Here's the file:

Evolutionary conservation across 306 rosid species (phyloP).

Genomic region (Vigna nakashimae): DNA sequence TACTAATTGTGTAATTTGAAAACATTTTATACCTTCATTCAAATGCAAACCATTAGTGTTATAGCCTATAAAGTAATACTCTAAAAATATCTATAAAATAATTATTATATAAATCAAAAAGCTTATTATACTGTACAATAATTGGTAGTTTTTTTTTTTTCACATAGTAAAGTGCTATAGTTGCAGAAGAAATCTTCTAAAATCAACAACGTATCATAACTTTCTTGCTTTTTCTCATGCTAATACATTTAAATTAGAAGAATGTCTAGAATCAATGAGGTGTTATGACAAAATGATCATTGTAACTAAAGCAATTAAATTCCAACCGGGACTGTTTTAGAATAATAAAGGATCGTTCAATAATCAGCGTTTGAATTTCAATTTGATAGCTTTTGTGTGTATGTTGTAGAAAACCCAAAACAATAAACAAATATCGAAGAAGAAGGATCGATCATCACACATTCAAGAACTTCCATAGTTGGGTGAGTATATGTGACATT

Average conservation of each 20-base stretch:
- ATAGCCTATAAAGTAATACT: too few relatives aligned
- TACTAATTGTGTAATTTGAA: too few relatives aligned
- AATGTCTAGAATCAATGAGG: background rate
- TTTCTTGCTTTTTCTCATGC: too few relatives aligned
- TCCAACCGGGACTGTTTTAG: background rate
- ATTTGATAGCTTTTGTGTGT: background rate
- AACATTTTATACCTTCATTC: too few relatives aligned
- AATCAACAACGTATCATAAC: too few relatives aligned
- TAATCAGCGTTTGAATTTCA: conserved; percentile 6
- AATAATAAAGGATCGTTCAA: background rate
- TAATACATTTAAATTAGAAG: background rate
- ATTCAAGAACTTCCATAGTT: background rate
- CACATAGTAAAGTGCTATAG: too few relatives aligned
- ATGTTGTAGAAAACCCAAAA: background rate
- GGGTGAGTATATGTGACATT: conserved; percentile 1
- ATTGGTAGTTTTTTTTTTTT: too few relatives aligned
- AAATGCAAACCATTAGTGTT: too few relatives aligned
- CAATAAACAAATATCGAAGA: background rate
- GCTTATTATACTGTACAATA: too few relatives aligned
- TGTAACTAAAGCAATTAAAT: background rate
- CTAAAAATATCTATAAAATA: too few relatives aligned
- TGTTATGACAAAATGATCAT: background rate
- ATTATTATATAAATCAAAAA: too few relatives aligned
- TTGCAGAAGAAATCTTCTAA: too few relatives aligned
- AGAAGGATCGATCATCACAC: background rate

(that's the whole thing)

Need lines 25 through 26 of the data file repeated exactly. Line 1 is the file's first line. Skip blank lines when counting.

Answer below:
- TGTTATGACAAAATGATCAT: background rate
- ATTATTATATAAATCAAAAA: too few relatives aligned